Released for the iOS platform today and coming soon to Android, Commercial Break is a new mobile application that lets someone know when a commercial break is over. Conceptually, this allows a Commercial Break user to turn their attention away from the television for the fifteen to twenty minutes of commercials per hour of television programming. This can be particularly useful when watching college and professional sports since timeouts and other stoppages in play vary significantly, thus the length of commercial breaks can be uneven and wildly unpredictable.
To utilize Commercial Break, the user launches the application, selects their current channel in the app and presses the start button. At this point, users can channel surf and watch programming on other channels while waiting for the commercial break to complete.
When the commercial break on the tagged channel ends, the user will see a notification appear on their smartphone or tablet. As long as they keep their smartphone nearby, they can head into the kitchen to grab a snack without having to worry about missing the show.
At the moment, Commercial Break has launched as a public beta for New York City users with availability for ten channels: ABC, CBS, CNN, ESPN, ESPN2, FOX, NBC, TNT, TBS and USA. However, CNN, ESPN and ESPN2 are available nationwide and TNT, TBS and USA are available to people living on the East Coast. After the Android version launches, the developers plan to expand into new cities as well as increase the number of channels available within the application. For the moment, the service is completely free to users. However, that could change if the developers start charging for extended channel lineups or other features.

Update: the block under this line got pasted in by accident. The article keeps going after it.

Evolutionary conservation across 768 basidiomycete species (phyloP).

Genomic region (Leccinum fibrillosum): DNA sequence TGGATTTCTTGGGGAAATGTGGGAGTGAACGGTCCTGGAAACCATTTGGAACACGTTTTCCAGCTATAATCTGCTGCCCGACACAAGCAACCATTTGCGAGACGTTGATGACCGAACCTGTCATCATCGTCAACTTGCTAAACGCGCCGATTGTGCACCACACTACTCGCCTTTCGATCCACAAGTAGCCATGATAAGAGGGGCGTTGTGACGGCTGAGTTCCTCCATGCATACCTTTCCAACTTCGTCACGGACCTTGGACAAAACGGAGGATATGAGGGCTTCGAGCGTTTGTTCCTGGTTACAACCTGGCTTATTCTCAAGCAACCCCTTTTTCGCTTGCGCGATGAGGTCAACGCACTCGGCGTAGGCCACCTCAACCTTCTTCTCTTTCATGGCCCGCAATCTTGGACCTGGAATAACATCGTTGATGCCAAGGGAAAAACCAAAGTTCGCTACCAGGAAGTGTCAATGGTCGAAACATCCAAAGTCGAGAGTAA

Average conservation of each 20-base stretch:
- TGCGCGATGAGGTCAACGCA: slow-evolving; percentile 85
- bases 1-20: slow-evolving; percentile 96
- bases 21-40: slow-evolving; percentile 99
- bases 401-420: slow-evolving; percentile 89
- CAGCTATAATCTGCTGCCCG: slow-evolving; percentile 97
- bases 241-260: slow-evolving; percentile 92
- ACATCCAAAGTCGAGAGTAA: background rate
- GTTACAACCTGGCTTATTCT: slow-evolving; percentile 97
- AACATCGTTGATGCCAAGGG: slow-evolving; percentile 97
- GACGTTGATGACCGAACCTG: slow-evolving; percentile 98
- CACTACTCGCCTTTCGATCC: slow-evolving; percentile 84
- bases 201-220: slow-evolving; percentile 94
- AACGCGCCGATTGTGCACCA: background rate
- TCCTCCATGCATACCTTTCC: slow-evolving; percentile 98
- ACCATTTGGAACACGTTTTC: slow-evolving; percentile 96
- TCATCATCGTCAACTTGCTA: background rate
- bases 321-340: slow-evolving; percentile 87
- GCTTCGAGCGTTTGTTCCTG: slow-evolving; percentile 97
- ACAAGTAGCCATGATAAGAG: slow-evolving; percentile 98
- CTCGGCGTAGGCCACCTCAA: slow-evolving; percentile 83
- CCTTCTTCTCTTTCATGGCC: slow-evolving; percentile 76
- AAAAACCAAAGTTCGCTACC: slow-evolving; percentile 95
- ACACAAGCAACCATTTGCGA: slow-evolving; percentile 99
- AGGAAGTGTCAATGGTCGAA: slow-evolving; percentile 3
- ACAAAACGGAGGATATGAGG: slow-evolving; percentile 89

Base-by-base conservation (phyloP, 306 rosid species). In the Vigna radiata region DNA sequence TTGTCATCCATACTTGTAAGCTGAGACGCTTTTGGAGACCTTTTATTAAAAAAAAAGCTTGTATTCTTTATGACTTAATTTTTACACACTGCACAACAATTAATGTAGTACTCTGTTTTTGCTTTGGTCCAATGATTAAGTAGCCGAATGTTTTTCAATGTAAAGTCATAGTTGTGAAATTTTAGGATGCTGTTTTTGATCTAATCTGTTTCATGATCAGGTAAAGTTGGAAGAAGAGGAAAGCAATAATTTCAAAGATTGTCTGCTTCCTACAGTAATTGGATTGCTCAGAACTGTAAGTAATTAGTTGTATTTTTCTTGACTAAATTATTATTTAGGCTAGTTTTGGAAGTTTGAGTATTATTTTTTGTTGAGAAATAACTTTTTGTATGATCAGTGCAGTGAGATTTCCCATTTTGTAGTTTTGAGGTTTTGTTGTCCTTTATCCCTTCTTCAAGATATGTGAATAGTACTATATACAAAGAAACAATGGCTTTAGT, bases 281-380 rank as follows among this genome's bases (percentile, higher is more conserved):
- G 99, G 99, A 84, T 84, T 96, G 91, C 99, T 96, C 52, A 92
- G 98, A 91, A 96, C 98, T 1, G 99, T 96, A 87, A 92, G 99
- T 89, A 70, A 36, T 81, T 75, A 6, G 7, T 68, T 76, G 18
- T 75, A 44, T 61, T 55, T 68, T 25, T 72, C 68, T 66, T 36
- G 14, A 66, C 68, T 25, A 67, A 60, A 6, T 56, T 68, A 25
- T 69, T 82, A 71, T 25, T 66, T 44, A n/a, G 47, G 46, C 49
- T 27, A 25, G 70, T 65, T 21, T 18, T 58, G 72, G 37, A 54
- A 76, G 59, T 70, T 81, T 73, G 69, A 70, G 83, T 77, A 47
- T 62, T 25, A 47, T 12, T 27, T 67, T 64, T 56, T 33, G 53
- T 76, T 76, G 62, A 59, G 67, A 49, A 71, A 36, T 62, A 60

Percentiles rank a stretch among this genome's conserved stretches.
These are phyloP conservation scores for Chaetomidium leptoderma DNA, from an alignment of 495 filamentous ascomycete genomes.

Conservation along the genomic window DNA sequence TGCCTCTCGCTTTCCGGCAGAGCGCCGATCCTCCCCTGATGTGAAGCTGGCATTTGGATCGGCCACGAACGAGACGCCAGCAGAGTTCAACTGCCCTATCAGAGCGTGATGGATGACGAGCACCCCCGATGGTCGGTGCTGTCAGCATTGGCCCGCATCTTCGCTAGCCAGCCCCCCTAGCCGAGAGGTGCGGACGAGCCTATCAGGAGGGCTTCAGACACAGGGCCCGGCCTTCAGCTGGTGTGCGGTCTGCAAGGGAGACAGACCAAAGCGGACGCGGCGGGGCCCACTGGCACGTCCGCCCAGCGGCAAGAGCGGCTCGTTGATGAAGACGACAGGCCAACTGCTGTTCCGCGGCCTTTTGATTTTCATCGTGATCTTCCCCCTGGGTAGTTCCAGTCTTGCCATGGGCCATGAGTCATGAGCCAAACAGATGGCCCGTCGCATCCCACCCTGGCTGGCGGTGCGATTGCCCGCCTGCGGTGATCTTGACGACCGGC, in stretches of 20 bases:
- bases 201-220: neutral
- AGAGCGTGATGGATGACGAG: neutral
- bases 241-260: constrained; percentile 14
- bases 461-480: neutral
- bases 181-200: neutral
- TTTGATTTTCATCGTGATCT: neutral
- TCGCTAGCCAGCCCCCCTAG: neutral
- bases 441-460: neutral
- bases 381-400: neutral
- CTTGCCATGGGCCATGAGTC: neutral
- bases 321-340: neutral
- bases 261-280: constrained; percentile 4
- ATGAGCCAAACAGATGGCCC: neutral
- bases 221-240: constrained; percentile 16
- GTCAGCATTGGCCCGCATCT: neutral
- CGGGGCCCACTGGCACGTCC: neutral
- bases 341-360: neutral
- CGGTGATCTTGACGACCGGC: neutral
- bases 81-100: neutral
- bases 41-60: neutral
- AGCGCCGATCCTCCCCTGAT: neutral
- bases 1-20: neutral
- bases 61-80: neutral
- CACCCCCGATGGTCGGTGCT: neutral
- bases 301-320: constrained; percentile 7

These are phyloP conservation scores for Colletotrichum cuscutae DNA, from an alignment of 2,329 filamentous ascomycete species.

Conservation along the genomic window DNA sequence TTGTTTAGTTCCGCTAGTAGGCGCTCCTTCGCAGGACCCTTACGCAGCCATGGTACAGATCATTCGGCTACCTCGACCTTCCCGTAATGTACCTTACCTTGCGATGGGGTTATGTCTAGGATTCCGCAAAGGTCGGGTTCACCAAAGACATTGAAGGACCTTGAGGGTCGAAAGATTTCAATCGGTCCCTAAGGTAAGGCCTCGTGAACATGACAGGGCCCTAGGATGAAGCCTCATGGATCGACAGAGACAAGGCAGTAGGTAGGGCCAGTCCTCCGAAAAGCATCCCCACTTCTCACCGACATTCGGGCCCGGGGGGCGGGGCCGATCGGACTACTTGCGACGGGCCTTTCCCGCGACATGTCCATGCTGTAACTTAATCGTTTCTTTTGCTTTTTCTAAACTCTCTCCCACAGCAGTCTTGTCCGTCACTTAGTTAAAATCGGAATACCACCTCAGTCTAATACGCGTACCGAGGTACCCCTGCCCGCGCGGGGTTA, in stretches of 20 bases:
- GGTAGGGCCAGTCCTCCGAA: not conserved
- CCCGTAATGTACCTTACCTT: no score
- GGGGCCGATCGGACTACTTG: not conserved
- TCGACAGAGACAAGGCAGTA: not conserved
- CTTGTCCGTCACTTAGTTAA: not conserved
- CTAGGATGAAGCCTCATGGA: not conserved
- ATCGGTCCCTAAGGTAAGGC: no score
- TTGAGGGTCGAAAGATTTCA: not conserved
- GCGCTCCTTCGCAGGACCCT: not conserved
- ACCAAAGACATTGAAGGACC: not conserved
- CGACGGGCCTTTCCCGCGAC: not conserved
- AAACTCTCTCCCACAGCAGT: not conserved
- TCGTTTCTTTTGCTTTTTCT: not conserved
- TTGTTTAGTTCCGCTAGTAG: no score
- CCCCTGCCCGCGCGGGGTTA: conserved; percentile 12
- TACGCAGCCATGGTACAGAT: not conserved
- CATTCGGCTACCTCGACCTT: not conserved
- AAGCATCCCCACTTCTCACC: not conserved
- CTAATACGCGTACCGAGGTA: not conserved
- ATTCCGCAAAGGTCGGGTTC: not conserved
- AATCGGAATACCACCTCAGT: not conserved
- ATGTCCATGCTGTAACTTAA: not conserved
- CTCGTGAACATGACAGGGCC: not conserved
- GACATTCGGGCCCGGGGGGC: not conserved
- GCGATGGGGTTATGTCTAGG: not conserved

One clear roadblock to the success of Commercial Break is that the developers are dependent on the amount of people that watch live programming and don’t have access to common home theater recording technology like a digital video recorder (DVR). With a DVR in place, a user can simply walk away from the television during a commercial break and rewind whenever they return to the television. Many DVR owners are probably watching recorded content as well, thus negating the usefulness of an application like Commercial Break.
Technology that skips commercial breaks completely, the Dish Network Hopper DVR for instance, has been frustrating for television networks. Fox’s legal battle against Dish’s Hopper has been futile up to this point.
Last week, the Ninth Circuit Court of Appeals upheld a decision that allowed Dish to continue offering the commercial skipping service to customers. Basically, the Hopper automatically records all content on ABC, CBS, FOX and NBC and allows users to watch shows without commercials over the last eight days of programming.
When asked about the recently upheld decision, Consumer Electronics Association president Gary Shapiro said “Today is a good day for consumers and for common sense. It is long-settled law that recording a television program for personal viewing is legal fair use. The broadcasters should embrace – not attempt to crush – new technologies that make television more convenient to watch. We urge broadcasters to stop litigating against innovators like Dish and Aereo, and start providing the cutting edge functions and features that their viewers demand.”
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